Federico Ferri holds a PhD in European Law from the Universities of Bologna (UNIBO) and Strasbourg (2015) and a Specializing Masters in Human Rights and Humanitarian Intervention (UNIBO, 2011). He is research fellow in EU Law at the UNIBO Department of Legal Studies.

Until September 2019 he was Adjunct Professor of EU Law and Tutor of International Law at the UNIBO Faculty of Political Science. He Federico is also a civil attorney in the municipality of Bologna and collaborates with companies, institutions and reviews in Italy and abroad.

Federico’s research interests are vast, even if he mainly deals with EU migration policies and fundamental rights. In this regard, he has published widely and he cooperates with peer-reviewed journals, such as Immigrazione.it and Diritto, immigrazione e cittadinanza. He also contributes to multiple projects co-funded by the EU.

Chiara Scissa

Chiara Scissa holds a Bachelor in Political Science and a Master with honours in International Cooperation and Protection of Human Rights from the University of Bologna.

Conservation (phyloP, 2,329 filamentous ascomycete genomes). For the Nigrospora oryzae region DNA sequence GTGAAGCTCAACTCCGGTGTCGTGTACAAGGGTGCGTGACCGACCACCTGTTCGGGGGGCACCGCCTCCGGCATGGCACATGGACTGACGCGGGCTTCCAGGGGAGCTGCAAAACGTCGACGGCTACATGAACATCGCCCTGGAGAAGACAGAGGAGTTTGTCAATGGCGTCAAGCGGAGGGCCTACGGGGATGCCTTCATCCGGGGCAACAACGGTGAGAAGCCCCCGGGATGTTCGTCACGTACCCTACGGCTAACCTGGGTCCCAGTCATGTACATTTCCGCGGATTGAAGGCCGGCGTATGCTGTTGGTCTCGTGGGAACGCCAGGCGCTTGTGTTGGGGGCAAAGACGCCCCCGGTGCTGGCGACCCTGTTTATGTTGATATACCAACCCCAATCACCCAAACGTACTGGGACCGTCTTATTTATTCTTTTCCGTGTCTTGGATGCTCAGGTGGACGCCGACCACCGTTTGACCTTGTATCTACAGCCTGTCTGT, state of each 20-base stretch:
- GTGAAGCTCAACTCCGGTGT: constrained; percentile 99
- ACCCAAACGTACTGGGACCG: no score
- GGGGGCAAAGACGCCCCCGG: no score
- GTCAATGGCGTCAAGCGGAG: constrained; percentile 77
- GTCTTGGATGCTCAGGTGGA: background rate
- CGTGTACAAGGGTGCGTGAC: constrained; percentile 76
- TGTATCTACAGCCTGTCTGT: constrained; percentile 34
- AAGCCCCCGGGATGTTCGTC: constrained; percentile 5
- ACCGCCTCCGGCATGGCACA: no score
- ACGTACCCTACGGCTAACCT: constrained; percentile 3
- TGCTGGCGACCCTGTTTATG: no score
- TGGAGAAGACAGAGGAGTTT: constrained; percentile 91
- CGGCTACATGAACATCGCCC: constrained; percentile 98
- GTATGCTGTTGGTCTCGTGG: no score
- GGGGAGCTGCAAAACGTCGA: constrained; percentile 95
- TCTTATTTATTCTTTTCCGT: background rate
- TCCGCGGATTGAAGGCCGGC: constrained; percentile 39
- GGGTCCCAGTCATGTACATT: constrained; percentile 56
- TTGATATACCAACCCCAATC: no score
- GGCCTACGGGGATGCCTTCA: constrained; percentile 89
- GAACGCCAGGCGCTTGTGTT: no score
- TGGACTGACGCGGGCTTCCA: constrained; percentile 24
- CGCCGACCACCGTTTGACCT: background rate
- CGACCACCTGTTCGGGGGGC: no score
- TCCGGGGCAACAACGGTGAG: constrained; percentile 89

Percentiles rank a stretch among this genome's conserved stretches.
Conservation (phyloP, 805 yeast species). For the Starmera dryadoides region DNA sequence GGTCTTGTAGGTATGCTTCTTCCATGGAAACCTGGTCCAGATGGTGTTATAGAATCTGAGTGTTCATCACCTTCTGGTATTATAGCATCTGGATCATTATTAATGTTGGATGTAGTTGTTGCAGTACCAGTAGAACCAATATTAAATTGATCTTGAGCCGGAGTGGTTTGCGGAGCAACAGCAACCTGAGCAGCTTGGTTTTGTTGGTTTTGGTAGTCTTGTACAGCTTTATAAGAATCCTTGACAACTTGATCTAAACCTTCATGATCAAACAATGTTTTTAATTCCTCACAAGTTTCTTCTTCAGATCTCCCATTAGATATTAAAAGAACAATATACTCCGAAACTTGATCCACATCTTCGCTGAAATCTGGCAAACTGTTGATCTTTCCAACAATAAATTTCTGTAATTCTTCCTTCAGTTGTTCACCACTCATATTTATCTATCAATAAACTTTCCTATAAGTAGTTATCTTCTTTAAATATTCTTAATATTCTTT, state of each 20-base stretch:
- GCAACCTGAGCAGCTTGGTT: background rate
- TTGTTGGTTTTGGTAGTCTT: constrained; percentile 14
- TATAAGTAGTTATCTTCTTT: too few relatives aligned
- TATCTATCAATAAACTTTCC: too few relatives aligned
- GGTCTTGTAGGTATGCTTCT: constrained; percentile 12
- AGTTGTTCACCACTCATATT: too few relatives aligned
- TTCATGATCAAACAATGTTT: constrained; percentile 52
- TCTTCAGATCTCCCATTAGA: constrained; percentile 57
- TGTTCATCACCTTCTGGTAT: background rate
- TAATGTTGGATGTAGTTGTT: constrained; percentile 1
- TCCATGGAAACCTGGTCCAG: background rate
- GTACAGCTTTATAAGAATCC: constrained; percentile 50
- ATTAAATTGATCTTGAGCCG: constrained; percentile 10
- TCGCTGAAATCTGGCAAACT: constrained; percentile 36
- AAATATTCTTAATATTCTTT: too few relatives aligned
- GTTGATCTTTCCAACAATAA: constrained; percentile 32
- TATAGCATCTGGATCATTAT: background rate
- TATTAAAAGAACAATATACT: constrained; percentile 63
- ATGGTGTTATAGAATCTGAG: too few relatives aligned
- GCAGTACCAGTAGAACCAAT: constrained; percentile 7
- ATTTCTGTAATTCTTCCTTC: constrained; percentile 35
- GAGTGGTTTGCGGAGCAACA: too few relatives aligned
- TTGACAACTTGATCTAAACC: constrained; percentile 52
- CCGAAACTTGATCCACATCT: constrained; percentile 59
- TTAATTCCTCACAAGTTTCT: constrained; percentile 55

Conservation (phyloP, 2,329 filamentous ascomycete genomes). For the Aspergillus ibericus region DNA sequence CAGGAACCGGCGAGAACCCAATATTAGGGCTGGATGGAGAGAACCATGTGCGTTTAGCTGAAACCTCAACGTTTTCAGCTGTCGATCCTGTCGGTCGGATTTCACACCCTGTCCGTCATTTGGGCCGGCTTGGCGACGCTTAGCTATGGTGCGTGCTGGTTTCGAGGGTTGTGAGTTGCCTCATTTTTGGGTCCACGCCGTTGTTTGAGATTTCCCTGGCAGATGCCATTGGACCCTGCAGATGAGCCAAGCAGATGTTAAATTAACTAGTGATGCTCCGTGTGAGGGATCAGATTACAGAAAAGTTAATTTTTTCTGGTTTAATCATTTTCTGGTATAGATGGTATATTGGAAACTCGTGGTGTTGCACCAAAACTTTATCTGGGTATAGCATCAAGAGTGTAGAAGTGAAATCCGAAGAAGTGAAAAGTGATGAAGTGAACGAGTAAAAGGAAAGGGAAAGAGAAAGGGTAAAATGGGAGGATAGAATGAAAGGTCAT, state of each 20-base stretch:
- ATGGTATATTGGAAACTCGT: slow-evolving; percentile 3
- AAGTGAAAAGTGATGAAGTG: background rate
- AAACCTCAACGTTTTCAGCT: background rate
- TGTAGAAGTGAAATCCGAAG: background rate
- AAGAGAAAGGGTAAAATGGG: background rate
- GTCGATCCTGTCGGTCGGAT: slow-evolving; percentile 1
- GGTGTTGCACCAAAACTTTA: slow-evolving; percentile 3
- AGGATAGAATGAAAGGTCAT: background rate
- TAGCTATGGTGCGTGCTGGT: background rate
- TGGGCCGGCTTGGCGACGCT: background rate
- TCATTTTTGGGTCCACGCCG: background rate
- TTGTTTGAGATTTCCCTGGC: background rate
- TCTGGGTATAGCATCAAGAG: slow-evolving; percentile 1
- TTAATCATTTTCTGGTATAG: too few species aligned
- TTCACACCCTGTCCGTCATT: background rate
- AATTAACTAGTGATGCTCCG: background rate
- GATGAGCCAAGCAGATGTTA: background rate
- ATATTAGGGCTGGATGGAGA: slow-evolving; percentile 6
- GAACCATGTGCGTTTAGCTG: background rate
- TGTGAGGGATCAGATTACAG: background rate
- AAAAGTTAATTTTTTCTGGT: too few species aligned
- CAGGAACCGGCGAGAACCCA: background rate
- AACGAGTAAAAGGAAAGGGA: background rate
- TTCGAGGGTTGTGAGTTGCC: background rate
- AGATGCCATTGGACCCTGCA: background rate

Currently, she is involved in the development of research projects on refugee and forced migration issues in collaboration with the University of Milano Bicocca and the University of Bologna. Her main research interests encompass the analysis of new drivers of forced migration, such as environmental crimes, and the feasibility to expand the system of international protection available at the international and EU level to address the current threats to people’s enjoyment of human rights.

Currently, she is involved in the development of research projects on refugee and forced migration issues in collaboration with the University of Milano Bicocca and the University of Bologna. Her main research interests encompass the analysis of new drivers of forced migration, such as environmental crimes, and the feasibility to expand the system of international protection available at the international and EU level to address the current threats to people’s enjoyment of human rights.

Currently, she is collaborating with the University of Bologna on projects addressing multidisciplinary aspects of migration.

e-NACT MOOC on Asylum and Immigration Detention: the Protection of Fundamental Rights in the European Union - https://edx.gchumanrights.org/courses/course-v1:gchumanrights+e-nact-5+2020/about